This is an old story, from around 1850 or so, but it illustrates a bit of humility, and the mutability of acceptability.
THEY SET THE FASHION,
How a Main Judge Persuaded Shoeless Boys and Girls to Go to Sunday-School
Judge Carter, of Haverhill, Mass., who died last January at an advanced age, was a native of Maine. It was one of pleasantries of this excellent magistrate to confess that once in his life he was “guilty of bribery.”
While practicing his profession in Bridgton, Me., 40 or 50 years ago, both he and Mrs. Carter were active church helpers, and both took a particular interest in the Sunday school, serving as teachers and using all their influence to keep the classes full.
In those simpler times children went barefoot in the summer on week days, but there were exceptions to the rule in a few well-to-do families of position, and when Sunday came the etiquette for young church-going feet was so far in favor of shoes that poor people, out of pride, kept their unshod children at home.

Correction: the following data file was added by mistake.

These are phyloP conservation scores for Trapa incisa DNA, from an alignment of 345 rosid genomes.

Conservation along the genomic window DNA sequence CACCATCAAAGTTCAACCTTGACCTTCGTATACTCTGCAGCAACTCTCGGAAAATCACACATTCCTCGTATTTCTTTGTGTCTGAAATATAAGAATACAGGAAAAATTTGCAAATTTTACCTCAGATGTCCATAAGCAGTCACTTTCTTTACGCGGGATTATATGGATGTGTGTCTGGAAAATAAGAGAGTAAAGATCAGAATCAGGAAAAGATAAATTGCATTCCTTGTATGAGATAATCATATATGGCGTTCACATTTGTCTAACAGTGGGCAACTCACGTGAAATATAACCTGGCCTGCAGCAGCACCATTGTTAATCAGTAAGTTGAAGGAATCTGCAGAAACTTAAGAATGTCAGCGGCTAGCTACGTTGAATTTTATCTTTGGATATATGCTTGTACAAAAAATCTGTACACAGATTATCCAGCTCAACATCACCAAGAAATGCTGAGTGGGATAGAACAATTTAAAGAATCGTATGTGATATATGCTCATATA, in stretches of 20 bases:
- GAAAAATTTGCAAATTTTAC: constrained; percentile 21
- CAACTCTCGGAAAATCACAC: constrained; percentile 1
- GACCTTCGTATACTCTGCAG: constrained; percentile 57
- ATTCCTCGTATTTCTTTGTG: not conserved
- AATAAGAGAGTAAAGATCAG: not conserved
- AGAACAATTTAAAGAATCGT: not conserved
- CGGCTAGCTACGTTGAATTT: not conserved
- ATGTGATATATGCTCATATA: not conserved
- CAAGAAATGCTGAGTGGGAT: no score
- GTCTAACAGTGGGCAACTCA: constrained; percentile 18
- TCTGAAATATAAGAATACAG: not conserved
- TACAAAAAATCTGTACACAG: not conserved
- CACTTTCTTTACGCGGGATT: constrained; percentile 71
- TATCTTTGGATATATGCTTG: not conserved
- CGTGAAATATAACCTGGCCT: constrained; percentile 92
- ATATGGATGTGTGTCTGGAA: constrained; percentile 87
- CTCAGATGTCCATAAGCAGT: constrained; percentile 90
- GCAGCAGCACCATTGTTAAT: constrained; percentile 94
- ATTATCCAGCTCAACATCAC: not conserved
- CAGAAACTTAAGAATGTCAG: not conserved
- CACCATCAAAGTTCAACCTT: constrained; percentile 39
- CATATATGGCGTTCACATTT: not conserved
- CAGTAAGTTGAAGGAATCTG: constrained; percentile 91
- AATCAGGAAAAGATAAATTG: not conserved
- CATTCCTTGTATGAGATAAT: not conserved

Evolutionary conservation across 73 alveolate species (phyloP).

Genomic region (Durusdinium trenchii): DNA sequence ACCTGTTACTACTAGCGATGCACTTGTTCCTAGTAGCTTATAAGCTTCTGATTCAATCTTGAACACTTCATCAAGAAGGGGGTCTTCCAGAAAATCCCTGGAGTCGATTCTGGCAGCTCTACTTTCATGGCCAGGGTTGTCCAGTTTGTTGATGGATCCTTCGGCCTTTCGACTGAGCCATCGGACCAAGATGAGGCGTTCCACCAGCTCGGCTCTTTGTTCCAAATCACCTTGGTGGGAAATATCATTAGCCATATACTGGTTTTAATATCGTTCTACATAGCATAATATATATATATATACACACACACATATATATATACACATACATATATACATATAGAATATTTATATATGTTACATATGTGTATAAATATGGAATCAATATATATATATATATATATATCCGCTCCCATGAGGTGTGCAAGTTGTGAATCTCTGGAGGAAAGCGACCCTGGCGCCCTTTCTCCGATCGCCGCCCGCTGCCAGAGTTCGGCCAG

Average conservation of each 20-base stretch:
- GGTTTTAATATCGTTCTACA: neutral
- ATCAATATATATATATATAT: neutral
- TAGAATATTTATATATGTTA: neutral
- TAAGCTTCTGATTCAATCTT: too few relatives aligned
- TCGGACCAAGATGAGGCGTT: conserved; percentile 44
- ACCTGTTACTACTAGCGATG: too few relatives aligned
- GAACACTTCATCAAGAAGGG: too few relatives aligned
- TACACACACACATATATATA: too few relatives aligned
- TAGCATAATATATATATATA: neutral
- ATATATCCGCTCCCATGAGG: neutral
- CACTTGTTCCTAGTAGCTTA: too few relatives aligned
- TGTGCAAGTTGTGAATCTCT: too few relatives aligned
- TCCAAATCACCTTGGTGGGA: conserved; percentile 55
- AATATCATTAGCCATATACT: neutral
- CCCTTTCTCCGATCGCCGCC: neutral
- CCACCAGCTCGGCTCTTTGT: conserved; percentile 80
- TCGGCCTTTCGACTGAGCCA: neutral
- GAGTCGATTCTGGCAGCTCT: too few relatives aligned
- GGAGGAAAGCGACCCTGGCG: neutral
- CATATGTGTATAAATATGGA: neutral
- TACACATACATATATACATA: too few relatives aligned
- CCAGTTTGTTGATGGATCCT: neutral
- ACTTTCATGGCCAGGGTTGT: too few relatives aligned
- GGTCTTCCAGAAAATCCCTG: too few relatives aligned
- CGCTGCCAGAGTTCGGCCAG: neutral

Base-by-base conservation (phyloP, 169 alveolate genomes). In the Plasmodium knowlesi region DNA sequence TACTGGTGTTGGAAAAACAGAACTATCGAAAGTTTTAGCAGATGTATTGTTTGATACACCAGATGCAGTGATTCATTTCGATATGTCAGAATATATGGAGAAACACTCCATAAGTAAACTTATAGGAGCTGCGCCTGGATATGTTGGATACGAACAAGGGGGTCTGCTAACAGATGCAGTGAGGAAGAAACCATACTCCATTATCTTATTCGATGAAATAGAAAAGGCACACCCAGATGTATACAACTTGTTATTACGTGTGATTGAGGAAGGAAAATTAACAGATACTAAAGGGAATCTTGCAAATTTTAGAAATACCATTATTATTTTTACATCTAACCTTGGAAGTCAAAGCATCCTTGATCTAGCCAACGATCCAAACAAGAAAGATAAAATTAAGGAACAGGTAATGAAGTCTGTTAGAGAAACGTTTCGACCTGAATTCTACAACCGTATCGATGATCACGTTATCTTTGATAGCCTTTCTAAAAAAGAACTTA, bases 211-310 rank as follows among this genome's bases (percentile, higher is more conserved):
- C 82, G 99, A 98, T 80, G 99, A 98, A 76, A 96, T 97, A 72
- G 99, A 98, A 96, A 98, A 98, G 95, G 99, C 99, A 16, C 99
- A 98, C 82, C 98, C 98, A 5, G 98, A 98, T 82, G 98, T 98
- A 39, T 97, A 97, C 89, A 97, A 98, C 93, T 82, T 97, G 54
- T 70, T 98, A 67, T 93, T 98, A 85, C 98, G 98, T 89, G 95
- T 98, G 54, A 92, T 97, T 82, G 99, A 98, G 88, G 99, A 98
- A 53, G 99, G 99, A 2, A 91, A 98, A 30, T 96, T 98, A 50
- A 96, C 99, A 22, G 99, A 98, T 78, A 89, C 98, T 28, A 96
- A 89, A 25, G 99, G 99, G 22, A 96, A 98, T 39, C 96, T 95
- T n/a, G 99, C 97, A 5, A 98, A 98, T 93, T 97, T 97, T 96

Lawyer Carter noticed this, and when several promised recruits to the Sunday school failed to come, he divined the cause without offending the sensibilities of the parents. It was a question how to secure the shoeless boys and girls, and finally it occurred to him to work out the problem at home. He “bribed” his own children to got to Sunday school barefoot.
Whether the household at first “filed a demurrer” we are not told, but the little folks agreed to their father’s terms and went. One appearance was enough to set the fashion. The shoeless families said: “If Squire Carter’s children can come to Sunday school barefoot, it’s a pretty how-de-do if ours can’t.” And after that there were no more stay-at-homes for pride’s sake.
The end does not always justify the means, but in this case most of us will be inclined to call the expedient of the good “squire” by a gentler name than he used.